Wednesday, January 1, 2014

David Crosby: Laughing

Last week my friend Greg Rector posted on my Facebook account that he and a couple of coworkers were discussing what three albums they would take with them on a deserted island. If you’ve ever contemplated this, you know how difficult it is to whittle down a collection to only three albums. Not so for Greg though, he has his three selections already in mind for the post apocalyptic world: Little Feet’s “Waiting for Columbus,” Graham Nash’s “Songs for Beginners,” and David Crosby’s album “If I Could Only Remember my Name.” Greg was amazed that neither one of his friends had any familiarity with the album.

I must confess, of the solo albums released in 1971-72 by the members of Crosby, Stills, Nash, and Young; this is one that I don’t have in my collection. That was not by decision – it just never happened. It’s not an obscure LP, as “If I Could Only Remember my Name” charted on the Top 200 Album charts at #12 and has never gone out of print since its initial release in July 1971 – which shows Atlantic’s commitment to the LP.

As I have rekindled my knowledge of this album, I could see why it holds a special place in Greg’s heart. He asked that I feature the song “Laughing” for a Wooden Music Wednesday selection and I’m happy to oblige by making it the first selection of 2014.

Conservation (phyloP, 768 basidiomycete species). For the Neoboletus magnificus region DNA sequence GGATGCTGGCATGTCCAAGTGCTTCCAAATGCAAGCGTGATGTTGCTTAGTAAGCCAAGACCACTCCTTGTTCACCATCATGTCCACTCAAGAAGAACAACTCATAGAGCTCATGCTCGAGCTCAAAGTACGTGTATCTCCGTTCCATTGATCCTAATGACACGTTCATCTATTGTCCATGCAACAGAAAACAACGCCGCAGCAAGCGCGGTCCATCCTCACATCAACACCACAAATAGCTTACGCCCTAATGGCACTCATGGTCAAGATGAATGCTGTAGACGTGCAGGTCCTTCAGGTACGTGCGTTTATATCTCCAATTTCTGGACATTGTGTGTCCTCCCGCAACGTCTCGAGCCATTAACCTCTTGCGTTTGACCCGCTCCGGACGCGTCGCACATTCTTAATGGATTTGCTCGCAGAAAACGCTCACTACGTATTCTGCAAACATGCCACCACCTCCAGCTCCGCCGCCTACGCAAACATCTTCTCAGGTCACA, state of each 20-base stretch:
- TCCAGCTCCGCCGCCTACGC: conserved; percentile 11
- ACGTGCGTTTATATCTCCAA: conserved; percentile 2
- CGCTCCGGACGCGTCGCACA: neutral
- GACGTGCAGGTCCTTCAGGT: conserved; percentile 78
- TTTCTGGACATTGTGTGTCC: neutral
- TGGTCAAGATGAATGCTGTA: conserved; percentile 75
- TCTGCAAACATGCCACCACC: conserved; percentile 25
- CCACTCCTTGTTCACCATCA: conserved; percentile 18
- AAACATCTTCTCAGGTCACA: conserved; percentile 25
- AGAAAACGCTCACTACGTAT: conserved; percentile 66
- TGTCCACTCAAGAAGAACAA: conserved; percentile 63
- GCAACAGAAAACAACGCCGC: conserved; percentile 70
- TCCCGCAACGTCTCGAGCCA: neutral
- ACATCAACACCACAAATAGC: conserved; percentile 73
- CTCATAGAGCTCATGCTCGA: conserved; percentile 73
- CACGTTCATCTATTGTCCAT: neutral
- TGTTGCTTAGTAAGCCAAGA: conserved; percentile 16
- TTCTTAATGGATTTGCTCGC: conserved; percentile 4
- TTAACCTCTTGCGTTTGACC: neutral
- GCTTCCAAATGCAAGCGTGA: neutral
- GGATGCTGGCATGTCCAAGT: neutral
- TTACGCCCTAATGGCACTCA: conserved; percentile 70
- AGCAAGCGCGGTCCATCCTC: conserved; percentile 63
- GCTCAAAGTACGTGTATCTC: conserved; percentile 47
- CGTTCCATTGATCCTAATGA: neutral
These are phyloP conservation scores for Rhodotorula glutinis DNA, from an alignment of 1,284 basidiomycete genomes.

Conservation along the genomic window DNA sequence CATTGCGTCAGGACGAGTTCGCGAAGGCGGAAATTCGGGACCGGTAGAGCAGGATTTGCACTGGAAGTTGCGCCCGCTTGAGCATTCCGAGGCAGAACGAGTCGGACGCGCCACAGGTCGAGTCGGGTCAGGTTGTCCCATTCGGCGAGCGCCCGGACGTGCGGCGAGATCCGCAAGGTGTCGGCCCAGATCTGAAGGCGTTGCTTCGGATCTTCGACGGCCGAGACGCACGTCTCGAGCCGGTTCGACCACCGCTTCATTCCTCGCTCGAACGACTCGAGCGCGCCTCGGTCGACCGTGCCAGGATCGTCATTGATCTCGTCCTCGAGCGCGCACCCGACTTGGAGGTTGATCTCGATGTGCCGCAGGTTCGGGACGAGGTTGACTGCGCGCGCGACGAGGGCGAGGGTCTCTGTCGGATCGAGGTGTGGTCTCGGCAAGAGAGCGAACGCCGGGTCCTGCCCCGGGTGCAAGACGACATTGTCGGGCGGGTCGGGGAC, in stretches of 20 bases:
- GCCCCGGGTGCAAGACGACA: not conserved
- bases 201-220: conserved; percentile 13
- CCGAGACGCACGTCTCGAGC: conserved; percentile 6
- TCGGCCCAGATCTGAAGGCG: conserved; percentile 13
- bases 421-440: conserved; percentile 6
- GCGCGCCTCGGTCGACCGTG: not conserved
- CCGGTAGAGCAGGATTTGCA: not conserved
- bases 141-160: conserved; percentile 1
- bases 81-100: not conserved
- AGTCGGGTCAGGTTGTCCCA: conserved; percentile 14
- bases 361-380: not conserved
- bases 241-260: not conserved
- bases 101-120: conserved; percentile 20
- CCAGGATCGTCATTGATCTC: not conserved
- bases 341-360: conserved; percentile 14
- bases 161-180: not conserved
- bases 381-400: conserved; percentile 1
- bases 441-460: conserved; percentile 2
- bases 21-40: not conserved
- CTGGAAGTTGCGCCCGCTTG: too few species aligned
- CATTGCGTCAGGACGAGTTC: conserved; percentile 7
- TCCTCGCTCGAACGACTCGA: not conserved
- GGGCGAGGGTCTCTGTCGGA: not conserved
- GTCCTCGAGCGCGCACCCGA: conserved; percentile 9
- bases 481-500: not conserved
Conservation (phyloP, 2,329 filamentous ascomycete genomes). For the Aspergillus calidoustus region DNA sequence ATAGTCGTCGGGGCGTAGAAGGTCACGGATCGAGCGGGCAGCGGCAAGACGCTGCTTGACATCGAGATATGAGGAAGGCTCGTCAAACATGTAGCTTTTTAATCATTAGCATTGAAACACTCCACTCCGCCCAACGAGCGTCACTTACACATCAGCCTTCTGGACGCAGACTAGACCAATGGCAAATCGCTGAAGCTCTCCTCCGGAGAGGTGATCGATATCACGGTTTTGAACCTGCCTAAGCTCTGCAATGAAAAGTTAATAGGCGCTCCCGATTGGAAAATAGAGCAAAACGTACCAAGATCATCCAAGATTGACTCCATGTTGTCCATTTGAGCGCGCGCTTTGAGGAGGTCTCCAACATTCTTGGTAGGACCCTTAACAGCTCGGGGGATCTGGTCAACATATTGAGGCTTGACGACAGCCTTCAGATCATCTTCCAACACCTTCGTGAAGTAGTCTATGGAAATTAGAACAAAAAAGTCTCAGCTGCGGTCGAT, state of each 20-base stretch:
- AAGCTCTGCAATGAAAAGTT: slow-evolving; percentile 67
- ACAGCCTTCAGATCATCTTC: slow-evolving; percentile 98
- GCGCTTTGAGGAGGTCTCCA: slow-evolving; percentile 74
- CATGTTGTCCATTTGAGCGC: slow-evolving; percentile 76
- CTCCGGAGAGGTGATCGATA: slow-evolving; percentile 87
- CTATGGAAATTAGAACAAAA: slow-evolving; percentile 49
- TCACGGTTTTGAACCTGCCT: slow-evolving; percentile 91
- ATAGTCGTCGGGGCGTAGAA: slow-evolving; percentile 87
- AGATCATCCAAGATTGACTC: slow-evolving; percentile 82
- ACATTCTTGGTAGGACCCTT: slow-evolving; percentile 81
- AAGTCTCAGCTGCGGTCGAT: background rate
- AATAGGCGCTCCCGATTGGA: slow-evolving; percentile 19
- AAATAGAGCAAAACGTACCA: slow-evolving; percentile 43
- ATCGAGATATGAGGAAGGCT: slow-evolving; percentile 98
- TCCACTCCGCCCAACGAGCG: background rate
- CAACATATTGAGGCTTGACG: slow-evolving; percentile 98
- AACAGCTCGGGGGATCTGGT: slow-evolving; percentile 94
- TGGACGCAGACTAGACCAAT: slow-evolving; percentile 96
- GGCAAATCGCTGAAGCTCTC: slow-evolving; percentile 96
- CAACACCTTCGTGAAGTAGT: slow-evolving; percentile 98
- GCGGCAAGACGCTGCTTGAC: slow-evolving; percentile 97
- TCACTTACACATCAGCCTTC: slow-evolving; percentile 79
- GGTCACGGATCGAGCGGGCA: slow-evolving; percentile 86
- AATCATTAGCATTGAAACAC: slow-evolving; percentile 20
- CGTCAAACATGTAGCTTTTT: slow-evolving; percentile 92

The album features a veritable Who’s Who of musicians – especially from the San Francisco music scene. I remember in 1971 that Circus Magazine did a feature on the cross-pollination of musicians from the Bay Area and that contained groups like CSN&Y, the Grateful Dead, Santana, Quicksilver Messenger Service, the Jefferson Airplane, and their splinter bands. The article, which charted the activities of these musicians, was spurred on by the Crosby album and the release of the first Jefferson Starship project by Paul Kantner.

“If I Could Only Remember my Name” contains personnel from many of the aforementioned bands. “Laughing” features Crosby on all of the guitars and lead vocals. Back-up harmonies were provided by Crosby, his partner in crime – Graham Nash, and longtime friend Joni Mitchell.

Members of the Grateful Dead fill out the remainder of the musicians. Jerry Garcia is on pedal steel guitar – a role he held on with CSN&Y’s “Teach Your Children.” Bill Kreutzmann handles the back beat while Phil Lesh attacks the bass with a vengeance.

Even during his tenure with The Byrds, Crosby’s songs were notoriously complex and his compositions on “If I Could Only Remember my Name” are no different. The chord changes are unique and the harmonic qualities of his arrangements are unlike any other artist at this time. Good stuff for a New Year. Happy New Year all.


  1. Great song and nice post! The album definitely falls into that "overlooked and under-appreciated" catagory.